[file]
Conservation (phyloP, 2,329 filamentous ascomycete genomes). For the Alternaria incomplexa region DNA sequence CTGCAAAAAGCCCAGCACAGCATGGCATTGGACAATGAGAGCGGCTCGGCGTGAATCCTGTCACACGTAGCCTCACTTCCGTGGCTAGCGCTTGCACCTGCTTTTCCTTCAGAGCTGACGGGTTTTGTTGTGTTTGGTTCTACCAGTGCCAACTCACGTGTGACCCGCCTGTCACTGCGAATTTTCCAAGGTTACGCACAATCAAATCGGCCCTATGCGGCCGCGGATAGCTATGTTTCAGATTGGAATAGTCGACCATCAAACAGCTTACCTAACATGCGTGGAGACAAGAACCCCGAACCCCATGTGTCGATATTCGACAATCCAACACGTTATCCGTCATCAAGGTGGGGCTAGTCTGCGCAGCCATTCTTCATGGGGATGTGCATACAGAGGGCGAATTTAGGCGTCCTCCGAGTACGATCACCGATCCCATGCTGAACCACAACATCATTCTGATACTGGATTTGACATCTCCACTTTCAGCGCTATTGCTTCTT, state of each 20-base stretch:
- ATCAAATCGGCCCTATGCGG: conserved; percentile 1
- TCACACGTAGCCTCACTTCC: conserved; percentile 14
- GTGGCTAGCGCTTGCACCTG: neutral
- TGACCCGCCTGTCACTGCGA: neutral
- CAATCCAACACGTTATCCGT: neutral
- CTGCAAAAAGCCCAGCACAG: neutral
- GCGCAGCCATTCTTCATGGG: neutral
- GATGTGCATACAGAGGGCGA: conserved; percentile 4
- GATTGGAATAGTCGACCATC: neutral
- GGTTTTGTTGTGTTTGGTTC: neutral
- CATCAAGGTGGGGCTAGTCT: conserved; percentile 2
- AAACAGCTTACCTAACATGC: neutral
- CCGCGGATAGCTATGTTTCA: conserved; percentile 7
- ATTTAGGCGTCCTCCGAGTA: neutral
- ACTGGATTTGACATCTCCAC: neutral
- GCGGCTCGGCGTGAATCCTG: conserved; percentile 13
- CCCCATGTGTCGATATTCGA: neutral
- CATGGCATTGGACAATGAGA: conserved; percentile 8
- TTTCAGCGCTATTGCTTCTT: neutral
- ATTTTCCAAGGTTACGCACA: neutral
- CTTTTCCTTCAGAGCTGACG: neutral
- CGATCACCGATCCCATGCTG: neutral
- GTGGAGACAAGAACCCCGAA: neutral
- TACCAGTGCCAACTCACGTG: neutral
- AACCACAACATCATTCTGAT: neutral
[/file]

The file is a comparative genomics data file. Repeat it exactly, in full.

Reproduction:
Conservation (phyloP, 2,329 filamentous ascomycete genomes). For the Alternaria incomplexa region DNA sequence CTGCAAAAAGCCCAGCACAGCATGGCATTGGACAATGAGAGCGGCTCGGCGTGAATCCTGTCACACGTAGCCTCACTTCCGTGGCTAGCGCTTGCACCTGCTTTTCCTTCAGAGCTGACGGGTTTTGTTGTGTTTGGTTCTACCAGTGCCAACTCACGTGTGACCCGCCTGTCACTGCGAATTTTCCAAGGTTACGCACAATCAAATCGGCCCTATGCGGCCGCGGATAGCTATGTTTCAGATTGGAATAGTCGACCATCAAACAGCTTACCTAACATGCGTGGAGACAAGAACCCCGAACCCCATGTGTCGATATTCGACAATCCAACACGTTATCCGTCATCAAGGTGGGGCTAGTCTGCGCAGCCATTCTTCATGGGGATGTGCATACAGAGGGCGAATTTAGGCGTCCTCCGAGTACGATCACCGATCCCATGCTGAACCACAACATCATTCTGATACTGGATTTGACATCTCCACTTTCAGCGCTATTGCTTCTT, state of each 20-base stretch:
- ATCAAATCGGCCCTATGCGG: conserved; percentile 1
- TCACACGTAGCCTCACTTCC: conserved; percentile 14
- GTGGCTAGCGCTTGCACCTG: neutral
- TGACCCGCCTGTCACTGCGA: neutral
- CAATCCAACACGTTATCCGT: neutral
- CTGCAAAAAGCCCAGCACAG: neutral
- GCGCAGCCATTCTTCATGGG: neutral
- GATGTGCATACAGAGGGCGA: conserved; percentile 4
- GATTGGAATAGTCGACCATC: neutral
- GGTTTTGTTGTGTTTGGTTC: neutral
- CATCAAGGTGGGGCTAGTCT: conserved; percentile 2
- AAACAGCTTACCTAACATGC: neutral
- CCGCGGATAGCTATGTTTCA: conserved; percentile 7
- ATTTAGGCGTCCTCCGAGTA: neutral
- ACTGGATTTGACATCTCCAC: neutral
- GCGGCTCGGCGTGAATCCTG: conserved; percentile 13
- CCCCATGTGTCGATATTCGA: neutral
- CATGGCATTGGACAATGAGA: conserved; percentile 8
- TTTCAGCGCTATTGCTTCTT: neutral
- ATTTTCCAAGGTTACGCACA: neutral
- CTTTTCCTTCAGAGCTGACG: neutral
- CGATCACCGATCCCATGCTG: neutral
- GTGGAGACAAGAACCCCGAA: neutral
- TACCAGTGCCAACTCACGTG: neutral
- AACCACAACATCATTCTGAT: neutral